I was excited to learn a month or so ago that Lush had some new fragrances coming out, especially after the news, last winter, that the B Never Too Busy To Be Beautiful scents, sisters and brothers to the Lush line, were being discontinued. It turns out they weren't being discontinued, just re-conceived and repackaged, though getting all those old "B" fragrances at half off was worth the scare.
The new packaging is good news and bad news: good because it doesn't look as cheap as the old packaging; bad because looks can be deceiving. The new packaging leaks--just a little, which doesn't bother me too much. It doesn't leak as much as seep, and I solve that problem by not trying to carry the bottles around or storing them upside down or sideways. I don't tempt fate if I can avoid it. The problem is that the only identification on the bottles comes in the form of a paper tag around the neck. That might not be much of a problem either, were it not for the seeping, which tends to saturate the tags. At least when the tags deteriorate and fall off, you can smell the stuff a mile away. That makes it easier to tell one bottle from the other. Otherwise, they're identical: basic black.
There are more than five new Lush releases but, at least in the U.S., only five are stocked. You can get others online (including the B Never scents, which are now referred to simply as B Scents). I like all of the brick and mortar releases, though I find Imogen Rose and Smell of Freedom to have longevity issues compared to the remaining three. Lust is an indolic jasmine which is, as some have said, pretty sweet. The sweetness doesn't bother me a bit. I love Lust. It lasts forever, and like the best by this brand's perfumers (Mark and Simon Constantine), feels dense and rich, a strange mix of edible, floral, and woody.
My favorites are Tuca Tuca and Orange Blossom. Tuca Tuca is a violet fragrance, essentially, but a take I haven't seen on the note. Vanilla, yland ylang, jasmine, and vetiver round it out. Its creaminess has a doughy depth to it, filling up space the way the smell of baking bread takes over a house with an almost physical presence. Call me wacky, but I don't consider any of these latest Lush (aka Gorilla) scents entirely feminine, let alone whimsical, save for maybe Imogene Rose, and I've always sensed that Lush is a pretty forward-thinking brand, so it was disappointing to read the company's description of Tuca Tuca:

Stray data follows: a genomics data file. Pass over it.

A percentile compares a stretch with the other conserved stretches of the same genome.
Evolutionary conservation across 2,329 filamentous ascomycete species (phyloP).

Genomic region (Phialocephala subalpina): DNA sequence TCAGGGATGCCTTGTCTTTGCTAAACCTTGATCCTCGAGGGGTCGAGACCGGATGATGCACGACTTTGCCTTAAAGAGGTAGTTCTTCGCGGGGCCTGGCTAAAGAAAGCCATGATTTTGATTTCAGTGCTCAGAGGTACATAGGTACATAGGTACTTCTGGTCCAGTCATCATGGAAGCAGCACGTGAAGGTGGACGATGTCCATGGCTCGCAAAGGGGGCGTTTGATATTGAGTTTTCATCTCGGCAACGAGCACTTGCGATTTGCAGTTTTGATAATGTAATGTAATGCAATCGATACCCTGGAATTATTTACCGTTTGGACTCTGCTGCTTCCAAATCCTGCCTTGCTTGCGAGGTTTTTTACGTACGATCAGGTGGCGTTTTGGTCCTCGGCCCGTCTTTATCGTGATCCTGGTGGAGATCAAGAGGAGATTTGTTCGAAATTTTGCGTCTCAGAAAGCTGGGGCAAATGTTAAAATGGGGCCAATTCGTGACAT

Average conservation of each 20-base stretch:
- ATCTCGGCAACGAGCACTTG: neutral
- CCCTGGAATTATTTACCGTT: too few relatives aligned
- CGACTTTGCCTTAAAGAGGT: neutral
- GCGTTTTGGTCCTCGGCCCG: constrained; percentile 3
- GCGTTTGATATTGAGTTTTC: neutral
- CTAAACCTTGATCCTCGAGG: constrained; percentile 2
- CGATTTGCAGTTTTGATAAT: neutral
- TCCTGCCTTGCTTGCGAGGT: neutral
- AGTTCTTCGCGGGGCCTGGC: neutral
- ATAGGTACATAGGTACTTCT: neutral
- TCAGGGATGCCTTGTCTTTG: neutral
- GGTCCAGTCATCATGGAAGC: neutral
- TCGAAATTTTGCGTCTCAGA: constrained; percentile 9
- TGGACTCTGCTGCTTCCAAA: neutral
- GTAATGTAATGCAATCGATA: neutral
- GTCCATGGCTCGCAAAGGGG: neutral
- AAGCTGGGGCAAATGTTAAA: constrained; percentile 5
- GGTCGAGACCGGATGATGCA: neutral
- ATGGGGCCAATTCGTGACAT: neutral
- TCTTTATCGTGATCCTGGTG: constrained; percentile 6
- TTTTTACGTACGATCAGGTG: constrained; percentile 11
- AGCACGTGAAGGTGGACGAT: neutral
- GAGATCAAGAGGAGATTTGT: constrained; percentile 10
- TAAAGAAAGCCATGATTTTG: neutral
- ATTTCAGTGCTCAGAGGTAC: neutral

"It's that fun and flirtatious girl inside us all--she's mischievous with a naughty sense of humour and an infectious giggle. She likes to dance like no-one's watching and run through park sprinklers with abandonment, just because she can. She's whimsical, carefree and when the sun shines just right she can go from being sweet to sensual with the bat of an eyelash. Tuca Tuca is the epitome of how fast your heart races when your eyes meet the boy you've got a crush on!"
I think that drivel speaks for itself. Sadly, I doubt that by "us all" Lush means to say men, though as many guys as women have, I'm sure, a girl inside there somewhere. The worst part, probably, is that I can't imagine any such girl I would want to spend tons of time with. I understand Lush is selling to the Macy's walk-through customer. This is the suburbs. Maybe it's me; I'm out of touch. Maybe this fantasy of twee coquetry appeals to women of all ages. Maybe it's simply a tween thing, and should be disregarded, like all the sparkly glitterdust Lush stamps onto its bath balls (There's a thought: are bath balls a coded reference, meant to bring out the inner boy in the privacy of one's own tub?). Still, it's weird. Without the above copy, I would never have guessed that Tuca Tuca wasn't meant to be taken seriously.
I'm obsessed with orange blossom, especially the last year, and I put a lot of pressure on Lush's interpretation. Thankfully, they do it justice. This is probably my favorite orange blossom to date, the antithesis in approach of Penhaligon's recent take, which lasted all of five minutes on my skin, failing to compete with the distractions of the outside world for my attention or anyone else's. Like Gaultier's Fleur du Male, Lush gives interesting dimension and extension to orange blossom with coumarin, going one further with beeswax, a note which produced similarly interesting results in Penhaligon's recent masculine, Sartorial. I could sit and smell Orange Blossom all day, and Lush makes that possible: As with Tuca Tuca and Lust, this one is tenacious.
When I entered Lush at the mall, a sales associate half my age immediately informed me that of the five new scents (she assumed I hadn't heard of, or come looking for, them) two could be worn by men: Orange Blossom, and Smell of Freedom. As I'd already reached for Imogen Rose instead, I had a moment of panic. What if I grow a vagina!?